Yet another attraction in Golden Gate Park is the Japanese Tea Garden. The oldest form of transportation invented — shoe leather — will take you through this stunning outdoor site. With pagodas and temples set near mirrorlike ponds, a walk through this garden, with its ornamental and carefully pruned and designed bushes, is like visiting a silent cathedral. A four-acre refuge of traditional Japanese architecture, the garden includes koi ponds and bamboo trees set amidst tranquil scenery.
On Wednesdays and Fridays in the Tea House, you can participate in the rich Japanese tradition of preparing, serving, and drinking powdered green tea, or matcha, as well as cleaning the special utensils, and receiving and drinking the tea, presented by a woman in a kimono. A fee is charged to enter the garden unless you arrive before 10:00 a.m. on Monday, Wednesday, and Friday, and the tea ceremony costs extra.
Stops on the Hop-On, Hop-Off Bus line include the Golden Gate Bridge, Golden Gate Park, and the Chinatown gate, whose dragons usher you into the largest Chinatown outside Asia. Here your senses will be exhilarated by the smell of ethnic food, herbs, produce, and seafood, as well as foreign languages and bright lights.
Stockton Street is filled with traditional herb pharmacies, temples, fortune-cookie factories, garment factories, produce markets, seafood and poultry shops (with dressed chickens hanging in the windows), and many fine restaurants.
Shop windows also offer a feast for the eyes, exhibiting gorgeous and extremely expensive jade carvings and antiquities, which generally clash with the ATMs and SUVs seen on the streets.
Asian Art Museum of San Francisco
With more than 18,000 pieces, this museum is one of the largest in the Western world dedicated to Asian art, spanning more than 6,000 years. The artworks introduce all the major cultures of Asia. Some collections include miniature jades, lacquers, furniture, textiles, arms, armor, paintings, porcelains, ceramics, puppets, baskets, and monumental sculptures, as well as contemporary pieces by Asian artists. The building houses other special exhibits as well, such as China’s terra-cotta warriors.
A trip through the museum offers the sense of being lost; lost in a different time and culture with different deities, and tremendously talented artists. A short course titled “How Jade is Worked” can be followed near a cabinet filled with dozens of gorgeous artifacts. Items made of gold and a wide variety of teapots and ceramics show how different the lives of ancient Asians were compared to today.
Muir Woods National Monument
Muir Woods National Monument is located 12 miles north of Golden Gate Bridge on a winding road suitable mainly for automobiles. It’s best not to drive a large RV to the monument, anyway, because parking is an issue. It’s worth the visit, nonetheless.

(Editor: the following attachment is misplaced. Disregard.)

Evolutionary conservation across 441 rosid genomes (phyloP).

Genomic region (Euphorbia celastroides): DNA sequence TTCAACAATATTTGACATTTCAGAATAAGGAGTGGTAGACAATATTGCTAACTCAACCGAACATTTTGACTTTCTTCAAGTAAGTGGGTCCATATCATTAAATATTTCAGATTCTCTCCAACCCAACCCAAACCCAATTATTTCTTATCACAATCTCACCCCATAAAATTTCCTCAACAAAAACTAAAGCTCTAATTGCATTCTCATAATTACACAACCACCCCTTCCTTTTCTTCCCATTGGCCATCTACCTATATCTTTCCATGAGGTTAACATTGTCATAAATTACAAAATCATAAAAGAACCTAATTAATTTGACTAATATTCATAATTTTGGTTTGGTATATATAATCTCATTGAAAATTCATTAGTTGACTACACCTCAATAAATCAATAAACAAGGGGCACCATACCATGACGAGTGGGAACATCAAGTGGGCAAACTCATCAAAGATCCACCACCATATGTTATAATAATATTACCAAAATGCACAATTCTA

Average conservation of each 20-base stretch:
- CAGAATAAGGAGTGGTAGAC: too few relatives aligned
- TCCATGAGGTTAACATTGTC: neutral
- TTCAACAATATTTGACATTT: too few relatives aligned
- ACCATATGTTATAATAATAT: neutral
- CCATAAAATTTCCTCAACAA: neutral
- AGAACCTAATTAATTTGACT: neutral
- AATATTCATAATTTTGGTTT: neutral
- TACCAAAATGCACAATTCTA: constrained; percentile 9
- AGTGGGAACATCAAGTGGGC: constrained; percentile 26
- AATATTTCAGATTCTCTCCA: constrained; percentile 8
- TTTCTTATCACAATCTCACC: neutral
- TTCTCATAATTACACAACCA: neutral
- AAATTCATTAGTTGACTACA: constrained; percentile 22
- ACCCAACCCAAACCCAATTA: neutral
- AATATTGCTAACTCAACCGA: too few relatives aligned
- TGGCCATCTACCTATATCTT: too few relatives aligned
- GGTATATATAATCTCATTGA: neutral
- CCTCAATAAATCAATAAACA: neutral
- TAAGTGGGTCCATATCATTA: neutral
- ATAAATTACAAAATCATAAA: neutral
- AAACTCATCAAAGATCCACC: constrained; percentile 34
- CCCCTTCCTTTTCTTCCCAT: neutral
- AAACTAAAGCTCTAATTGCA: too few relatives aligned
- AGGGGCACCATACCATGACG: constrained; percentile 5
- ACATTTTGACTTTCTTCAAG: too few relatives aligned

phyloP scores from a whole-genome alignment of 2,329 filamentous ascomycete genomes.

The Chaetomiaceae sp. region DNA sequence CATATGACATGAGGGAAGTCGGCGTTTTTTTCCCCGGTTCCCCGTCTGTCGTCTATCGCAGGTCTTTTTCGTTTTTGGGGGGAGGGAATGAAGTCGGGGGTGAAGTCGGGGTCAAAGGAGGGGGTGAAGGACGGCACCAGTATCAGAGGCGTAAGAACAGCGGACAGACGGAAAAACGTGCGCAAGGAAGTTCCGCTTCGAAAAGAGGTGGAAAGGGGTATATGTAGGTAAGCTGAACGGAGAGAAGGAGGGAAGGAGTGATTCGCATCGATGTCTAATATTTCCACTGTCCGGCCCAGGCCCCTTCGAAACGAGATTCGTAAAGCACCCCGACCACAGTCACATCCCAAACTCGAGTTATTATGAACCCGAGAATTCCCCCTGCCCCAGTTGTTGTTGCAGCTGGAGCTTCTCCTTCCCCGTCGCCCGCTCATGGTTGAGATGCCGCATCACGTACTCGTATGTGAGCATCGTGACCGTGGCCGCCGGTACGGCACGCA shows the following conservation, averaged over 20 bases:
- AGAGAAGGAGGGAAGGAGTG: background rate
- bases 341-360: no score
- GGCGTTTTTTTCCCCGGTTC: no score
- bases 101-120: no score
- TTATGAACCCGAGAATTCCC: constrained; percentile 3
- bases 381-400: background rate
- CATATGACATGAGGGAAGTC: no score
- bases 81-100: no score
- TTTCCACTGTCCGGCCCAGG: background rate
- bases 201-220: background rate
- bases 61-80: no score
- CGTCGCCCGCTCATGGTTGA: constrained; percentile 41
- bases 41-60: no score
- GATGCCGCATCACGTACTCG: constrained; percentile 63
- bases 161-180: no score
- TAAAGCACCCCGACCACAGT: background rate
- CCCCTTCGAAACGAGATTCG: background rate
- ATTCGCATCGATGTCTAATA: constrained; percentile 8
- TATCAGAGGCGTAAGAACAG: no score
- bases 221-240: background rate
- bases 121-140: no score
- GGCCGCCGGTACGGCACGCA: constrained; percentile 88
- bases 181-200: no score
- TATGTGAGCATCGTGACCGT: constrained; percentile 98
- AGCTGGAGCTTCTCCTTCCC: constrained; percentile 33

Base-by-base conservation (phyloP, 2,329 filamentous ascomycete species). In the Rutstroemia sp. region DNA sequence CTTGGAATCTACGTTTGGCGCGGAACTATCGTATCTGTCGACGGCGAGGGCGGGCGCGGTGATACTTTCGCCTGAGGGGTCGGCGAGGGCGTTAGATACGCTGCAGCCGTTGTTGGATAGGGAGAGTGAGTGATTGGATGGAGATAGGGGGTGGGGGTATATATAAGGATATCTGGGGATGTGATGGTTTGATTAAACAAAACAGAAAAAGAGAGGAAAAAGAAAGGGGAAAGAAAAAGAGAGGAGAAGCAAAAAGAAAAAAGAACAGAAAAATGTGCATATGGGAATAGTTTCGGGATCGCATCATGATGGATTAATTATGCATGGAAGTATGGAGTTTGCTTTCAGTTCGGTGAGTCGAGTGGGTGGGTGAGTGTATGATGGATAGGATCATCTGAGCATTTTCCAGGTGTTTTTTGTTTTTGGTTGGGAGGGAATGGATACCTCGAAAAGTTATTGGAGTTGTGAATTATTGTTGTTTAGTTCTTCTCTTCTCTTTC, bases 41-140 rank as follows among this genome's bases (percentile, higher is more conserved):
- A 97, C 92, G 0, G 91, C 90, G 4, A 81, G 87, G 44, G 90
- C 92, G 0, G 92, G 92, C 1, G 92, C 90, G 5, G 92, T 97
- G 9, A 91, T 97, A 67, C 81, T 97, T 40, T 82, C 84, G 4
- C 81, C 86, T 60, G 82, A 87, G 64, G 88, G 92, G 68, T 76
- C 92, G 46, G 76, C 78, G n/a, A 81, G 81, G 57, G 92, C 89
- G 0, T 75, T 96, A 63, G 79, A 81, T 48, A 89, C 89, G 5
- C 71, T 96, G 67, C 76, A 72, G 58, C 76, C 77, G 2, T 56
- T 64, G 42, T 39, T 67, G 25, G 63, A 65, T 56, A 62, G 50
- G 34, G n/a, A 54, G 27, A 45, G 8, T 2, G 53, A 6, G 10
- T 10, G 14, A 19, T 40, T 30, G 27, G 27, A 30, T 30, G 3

To protect one of the last bands of uncut redwoods, William Kent and his wife, Elizabeth Thatcher Kent, donated 295 acres of redwoods to the federal government. In 1908 President Theodore Roosevelt proclaimed the area a national monument. Visitors today can explore six miles of walking trails, many of them paved and mostly level, which loop beneath the high, thick foliage of redwoods and sequoias that peak hundreds of feet up, creating a cool atmosphere that requires a jacket. Bridges in the 560-acre park allow walks to be shortened, and paved trails are wheelchair-accessible.
Muir Woods was named for the conservationist John Muir, who said, “This is the best tree-lover’s monument that could possibly be found in all the forests of the world. [William Kent has] done me great honor and I am proud of it.”
Other Places To Visit
Even our full week in San Francisco left tons of sights left unseen. Here are some of them, in alphabetical order. For a more expansive list of what you can see and do, visit www.sanfrancisco.net or the San Francisco Visitor Information Center at www.sanfrancisco.travel; (415) 391-2000.
- Alcatraz Island: Located in San Francisco Bay. Includes a historic maximum-security prison now operated by the National Park Service.
- California Academy Of Sciences: Features an aquarium, planetarium, natural history museum, rain forest, and 40,000 live animals.
- Coit Tower: Built in admiration of the fire fighters of the 1906 earthquake.
- Fisherman’s Wharf: Includes a Ripley’s Believe It or Not Museum for family fun, a wax museum, restaurants, and many maritime shops.
- Haight-Ashbury: The area retains the uniqueness and creative flavor from the 1960s, with brightly colored buildings and unusual stores.
- Lombard Street: Known as the crookedest street in the world, because it has eight sharp turns on a 40-degree slope. The switchbacks were built in the 1920s to allow traffic to negotiate the steep hill.
- North Beach: A favorite gathering spot for visitors and locals alike, because waves of immigrants have created a diverse ethnic mix, often compared to Paris’ Left Bank.
- Orpheum Theater: A historical landmark producing dramatic events.
- Walt Disney Family Museum: Learn about the man behind the world-famous entertainment company through more than 1,000 artifacts.
- Wineries: San Francisco is a short drive from California’s renowned wine-producing region.
The following is not a complete list, as the area offers many more camping facilities. Consult your favorite campground directory or the Family Motor Coach RV Marketplace, published in the January and June issues of FMC and online at www.familymotorcoachrvmarketplace.com.
Candlestick RV Park
650 Gilman Ave.
San Francisco, CA 94124
Golden Gate Trailer Park
2000 Redwood Highway
Greenbrae, CA 94904
2140 Redwood Highway
Greenbrae, CA 94904
San Francisco RV Resort
700 Palmetto Ave.
Pacifica, CA 94044